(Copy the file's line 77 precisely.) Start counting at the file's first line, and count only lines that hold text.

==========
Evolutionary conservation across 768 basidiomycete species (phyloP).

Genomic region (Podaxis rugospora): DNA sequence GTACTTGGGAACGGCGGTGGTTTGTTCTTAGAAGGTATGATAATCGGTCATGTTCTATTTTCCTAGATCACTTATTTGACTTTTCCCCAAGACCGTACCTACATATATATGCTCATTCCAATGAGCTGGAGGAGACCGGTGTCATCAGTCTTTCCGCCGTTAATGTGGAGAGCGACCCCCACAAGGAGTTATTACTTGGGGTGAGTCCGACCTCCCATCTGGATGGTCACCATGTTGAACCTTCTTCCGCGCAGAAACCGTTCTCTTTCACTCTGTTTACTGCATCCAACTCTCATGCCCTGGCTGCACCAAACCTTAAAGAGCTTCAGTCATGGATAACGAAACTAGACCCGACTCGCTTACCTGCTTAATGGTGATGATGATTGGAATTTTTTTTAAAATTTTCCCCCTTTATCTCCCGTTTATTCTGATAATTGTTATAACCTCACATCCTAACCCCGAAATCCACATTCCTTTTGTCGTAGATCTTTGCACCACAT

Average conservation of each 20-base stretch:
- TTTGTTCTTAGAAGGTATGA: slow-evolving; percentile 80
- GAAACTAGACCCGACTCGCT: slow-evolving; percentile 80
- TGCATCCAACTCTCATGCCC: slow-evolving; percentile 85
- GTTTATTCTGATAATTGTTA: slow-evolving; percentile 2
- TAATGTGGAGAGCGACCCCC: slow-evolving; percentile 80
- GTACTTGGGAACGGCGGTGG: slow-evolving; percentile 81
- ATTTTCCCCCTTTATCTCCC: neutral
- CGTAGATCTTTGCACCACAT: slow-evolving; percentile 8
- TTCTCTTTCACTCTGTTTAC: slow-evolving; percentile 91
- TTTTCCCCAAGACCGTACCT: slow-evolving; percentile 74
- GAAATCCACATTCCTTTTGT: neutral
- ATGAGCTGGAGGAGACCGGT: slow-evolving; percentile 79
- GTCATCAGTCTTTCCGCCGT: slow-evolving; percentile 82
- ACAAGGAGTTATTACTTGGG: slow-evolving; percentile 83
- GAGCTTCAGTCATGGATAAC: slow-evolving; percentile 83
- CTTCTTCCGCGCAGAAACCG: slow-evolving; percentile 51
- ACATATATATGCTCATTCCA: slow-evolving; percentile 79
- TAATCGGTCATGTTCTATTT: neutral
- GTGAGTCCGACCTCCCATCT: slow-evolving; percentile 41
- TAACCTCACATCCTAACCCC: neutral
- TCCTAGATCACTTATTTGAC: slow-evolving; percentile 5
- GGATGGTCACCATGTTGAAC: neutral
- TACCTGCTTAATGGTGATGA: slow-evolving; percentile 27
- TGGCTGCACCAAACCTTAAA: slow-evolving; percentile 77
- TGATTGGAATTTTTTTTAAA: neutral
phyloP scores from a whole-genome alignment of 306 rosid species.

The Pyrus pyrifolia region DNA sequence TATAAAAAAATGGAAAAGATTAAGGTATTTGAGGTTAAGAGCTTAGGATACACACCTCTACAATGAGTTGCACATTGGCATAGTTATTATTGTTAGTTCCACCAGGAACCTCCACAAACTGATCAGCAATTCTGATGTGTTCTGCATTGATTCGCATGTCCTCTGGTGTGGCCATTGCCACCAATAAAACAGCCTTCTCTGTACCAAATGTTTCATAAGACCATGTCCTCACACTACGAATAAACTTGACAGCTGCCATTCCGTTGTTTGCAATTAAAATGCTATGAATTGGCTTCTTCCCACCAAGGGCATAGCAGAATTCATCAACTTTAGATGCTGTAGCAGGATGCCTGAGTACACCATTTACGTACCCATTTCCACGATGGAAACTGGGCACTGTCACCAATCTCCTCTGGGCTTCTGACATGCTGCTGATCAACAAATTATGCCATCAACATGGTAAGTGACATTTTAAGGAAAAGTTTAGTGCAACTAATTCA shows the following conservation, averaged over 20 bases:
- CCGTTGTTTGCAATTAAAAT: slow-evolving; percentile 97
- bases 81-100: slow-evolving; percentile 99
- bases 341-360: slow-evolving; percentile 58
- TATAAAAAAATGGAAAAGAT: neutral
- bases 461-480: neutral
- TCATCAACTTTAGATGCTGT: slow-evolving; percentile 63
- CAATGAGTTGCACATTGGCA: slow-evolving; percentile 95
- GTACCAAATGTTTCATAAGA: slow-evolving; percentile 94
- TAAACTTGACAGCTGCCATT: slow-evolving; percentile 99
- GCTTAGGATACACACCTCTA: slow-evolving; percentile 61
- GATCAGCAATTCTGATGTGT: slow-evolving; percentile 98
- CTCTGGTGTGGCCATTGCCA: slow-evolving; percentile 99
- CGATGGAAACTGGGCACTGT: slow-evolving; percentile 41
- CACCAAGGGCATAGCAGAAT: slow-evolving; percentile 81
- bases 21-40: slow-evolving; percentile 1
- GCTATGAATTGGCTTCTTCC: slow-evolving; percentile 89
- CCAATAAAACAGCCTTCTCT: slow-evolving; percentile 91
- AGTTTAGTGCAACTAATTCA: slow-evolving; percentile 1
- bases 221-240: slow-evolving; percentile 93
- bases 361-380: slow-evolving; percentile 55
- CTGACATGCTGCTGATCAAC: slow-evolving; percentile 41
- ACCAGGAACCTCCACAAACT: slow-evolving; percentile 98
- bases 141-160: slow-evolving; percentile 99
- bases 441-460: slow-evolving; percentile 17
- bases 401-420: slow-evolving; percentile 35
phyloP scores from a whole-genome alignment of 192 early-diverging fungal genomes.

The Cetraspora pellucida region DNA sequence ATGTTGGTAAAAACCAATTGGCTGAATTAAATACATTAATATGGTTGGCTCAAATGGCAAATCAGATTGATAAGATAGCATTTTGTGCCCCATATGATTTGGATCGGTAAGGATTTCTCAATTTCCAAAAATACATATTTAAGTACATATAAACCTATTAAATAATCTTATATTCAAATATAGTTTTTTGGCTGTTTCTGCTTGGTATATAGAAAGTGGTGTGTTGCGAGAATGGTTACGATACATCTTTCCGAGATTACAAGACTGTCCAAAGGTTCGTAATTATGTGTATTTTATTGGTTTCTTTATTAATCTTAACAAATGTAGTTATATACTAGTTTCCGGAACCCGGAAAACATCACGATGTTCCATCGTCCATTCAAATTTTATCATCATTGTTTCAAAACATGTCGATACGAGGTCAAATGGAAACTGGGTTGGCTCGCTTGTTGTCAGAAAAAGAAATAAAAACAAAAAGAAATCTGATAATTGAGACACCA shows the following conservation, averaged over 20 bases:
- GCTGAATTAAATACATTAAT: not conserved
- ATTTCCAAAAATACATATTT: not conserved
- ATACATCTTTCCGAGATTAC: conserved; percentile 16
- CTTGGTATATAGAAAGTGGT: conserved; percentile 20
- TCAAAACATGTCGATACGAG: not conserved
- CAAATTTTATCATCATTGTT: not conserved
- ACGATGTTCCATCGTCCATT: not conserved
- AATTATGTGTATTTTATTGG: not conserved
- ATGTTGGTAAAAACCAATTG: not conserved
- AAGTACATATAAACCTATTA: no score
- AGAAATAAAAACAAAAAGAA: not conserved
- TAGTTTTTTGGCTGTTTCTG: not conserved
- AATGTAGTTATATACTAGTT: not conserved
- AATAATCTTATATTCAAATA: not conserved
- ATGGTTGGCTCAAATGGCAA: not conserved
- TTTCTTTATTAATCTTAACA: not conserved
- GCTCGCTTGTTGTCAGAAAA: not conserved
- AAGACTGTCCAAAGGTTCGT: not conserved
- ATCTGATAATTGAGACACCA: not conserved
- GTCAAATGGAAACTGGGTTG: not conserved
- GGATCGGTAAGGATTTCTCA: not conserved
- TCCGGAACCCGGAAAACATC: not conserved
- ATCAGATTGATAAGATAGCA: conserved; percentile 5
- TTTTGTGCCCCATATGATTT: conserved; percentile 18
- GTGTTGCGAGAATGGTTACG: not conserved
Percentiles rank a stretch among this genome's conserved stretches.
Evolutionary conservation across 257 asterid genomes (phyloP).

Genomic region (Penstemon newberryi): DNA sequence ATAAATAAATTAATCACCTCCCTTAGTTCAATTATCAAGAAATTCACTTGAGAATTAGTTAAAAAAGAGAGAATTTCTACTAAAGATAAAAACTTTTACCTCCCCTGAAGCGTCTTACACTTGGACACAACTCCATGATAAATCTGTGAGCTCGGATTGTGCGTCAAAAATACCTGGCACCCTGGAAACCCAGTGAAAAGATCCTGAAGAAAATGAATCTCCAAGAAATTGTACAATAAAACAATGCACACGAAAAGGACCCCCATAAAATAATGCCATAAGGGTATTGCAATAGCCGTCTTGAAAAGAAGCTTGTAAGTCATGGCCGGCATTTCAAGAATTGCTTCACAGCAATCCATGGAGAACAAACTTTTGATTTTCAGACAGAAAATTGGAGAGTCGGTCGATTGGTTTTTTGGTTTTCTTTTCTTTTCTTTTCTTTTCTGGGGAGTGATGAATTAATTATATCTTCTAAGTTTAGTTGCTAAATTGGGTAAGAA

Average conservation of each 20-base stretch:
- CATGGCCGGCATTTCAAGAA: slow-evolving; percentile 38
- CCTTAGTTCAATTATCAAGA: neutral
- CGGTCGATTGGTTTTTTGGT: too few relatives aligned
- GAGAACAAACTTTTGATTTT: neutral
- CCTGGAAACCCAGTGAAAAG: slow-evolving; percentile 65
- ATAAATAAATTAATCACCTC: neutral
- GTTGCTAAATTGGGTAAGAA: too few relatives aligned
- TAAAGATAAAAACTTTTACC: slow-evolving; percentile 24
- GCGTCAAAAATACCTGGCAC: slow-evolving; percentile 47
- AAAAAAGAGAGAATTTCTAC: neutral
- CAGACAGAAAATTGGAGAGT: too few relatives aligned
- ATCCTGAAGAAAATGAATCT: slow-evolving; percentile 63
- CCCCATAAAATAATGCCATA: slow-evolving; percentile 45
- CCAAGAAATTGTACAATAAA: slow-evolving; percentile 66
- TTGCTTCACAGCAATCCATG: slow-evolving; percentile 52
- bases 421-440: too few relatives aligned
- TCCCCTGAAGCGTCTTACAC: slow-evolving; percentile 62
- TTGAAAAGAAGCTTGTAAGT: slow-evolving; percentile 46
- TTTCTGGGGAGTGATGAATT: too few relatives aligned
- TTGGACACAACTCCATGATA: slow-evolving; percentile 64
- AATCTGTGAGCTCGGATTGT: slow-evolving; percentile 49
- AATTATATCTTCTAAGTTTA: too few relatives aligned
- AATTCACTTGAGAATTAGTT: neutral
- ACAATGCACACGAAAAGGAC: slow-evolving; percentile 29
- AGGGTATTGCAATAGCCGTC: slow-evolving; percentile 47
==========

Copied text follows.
- GTCAAATGGAAACTGGGTTG: not conserved